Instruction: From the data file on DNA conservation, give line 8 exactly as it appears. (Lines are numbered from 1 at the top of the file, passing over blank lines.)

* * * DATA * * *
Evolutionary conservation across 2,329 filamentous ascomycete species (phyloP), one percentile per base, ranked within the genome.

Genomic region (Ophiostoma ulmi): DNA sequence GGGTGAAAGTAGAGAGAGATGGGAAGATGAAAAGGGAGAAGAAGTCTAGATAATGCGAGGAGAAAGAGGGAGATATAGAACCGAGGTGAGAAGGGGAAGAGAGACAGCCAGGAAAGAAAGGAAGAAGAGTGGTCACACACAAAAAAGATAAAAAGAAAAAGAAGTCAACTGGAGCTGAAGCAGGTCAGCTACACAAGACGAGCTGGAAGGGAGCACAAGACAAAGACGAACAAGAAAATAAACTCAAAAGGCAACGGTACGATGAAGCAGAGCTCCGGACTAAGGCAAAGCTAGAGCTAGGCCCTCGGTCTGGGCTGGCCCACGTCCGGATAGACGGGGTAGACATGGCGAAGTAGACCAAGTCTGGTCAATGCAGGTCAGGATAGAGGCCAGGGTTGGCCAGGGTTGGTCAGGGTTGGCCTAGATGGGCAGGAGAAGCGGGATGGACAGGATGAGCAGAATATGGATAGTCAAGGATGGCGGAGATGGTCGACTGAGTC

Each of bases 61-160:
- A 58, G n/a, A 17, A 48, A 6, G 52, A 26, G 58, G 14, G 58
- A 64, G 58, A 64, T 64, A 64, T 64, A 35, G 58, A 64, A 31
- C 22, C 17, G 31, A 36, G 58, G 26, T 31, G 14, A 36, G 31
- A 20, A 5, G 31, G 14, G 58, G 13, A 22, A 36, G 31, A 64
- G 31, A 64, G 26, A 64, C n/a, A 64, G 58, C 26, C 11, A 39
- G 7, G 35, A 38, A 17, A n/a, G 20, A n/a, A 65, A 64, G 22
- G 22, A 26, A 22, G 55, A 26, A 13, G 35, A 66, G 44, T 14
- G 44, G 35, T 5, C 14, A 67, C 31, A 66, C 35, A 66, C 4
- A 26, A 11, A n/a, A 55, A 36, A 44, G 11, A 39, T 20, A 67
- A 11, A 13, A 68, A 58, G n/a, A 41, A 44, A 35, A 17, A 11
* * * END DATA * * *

- G 31, A 64, G 26, A 64, C n/a, A 64, G 58, C 26, C 11, A 39